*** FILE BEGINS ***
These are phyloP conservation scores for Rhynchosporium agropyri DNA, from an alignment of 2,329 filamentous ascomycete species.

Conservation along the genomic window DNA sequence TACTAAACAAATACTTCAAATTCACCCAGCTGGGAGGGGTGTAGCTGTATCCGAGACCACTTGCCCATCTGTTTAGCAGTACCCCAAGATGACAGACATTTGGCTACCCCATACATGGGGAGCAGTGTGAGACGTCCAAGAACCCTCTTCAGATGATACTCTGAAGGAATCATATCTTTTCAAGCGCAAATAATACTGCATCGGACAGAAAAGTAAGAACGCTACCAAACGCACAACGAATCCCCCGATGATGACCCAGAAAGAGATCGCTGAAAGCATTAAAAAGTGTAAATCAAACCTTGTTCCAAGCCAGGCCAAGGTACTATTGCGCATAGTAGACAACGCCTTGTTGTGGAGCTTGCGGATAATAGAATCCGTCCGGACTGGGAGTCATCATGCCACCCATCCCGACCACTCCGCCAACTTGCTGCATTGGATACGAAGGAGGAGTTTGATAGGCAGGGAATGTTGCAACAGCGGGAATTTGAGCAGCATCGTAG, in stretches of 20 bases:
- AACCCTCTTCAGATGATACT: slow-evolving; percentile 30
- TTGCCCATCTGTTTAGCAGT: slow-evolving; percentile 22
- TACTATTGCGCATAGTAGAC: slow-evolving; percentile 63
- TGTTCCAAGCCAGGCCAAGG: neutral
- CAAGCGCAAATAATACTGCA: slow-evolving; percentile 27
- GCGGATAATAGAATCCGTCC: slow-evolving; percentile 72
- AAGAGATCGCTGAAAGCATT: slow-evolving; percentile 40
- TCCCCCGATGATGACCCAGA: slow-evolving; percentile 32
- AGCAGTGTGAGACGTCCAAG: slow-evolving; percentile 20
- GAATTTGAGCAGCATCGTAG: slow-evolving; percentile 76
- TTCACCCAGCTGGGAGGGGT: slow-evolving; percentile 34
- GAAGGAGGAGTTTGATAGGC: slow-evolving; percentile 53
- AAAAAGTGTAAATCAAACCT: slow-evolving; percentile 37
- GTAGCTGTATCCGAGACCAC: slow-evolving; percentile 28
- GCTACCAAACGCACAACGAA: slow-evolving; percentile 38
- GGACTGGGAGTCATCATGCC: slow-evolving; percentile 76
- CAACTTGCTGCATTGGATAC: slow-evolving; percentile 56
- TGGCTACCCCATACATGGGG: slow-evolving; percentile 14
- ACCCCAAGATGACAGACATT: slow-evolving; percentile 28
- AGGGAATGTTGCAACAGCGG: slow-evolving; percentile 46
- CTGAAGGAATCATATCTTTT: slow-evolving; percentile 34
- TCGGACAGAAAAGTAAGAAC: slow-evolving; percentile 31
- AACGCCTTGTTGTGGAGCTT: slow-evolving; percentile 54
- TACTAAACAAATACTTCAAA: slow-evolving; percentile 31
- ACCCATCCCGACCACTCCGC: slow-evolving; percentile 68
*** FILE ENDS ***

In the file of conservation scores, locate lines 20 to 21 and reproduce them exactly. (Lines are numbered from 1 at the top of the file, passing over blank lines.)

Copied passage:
- TGGCTACCCCATACATGGGG: slow-evolving; percentile 14
- ACCCCAAGATGACAGACATT: slow-evolving; percentile 28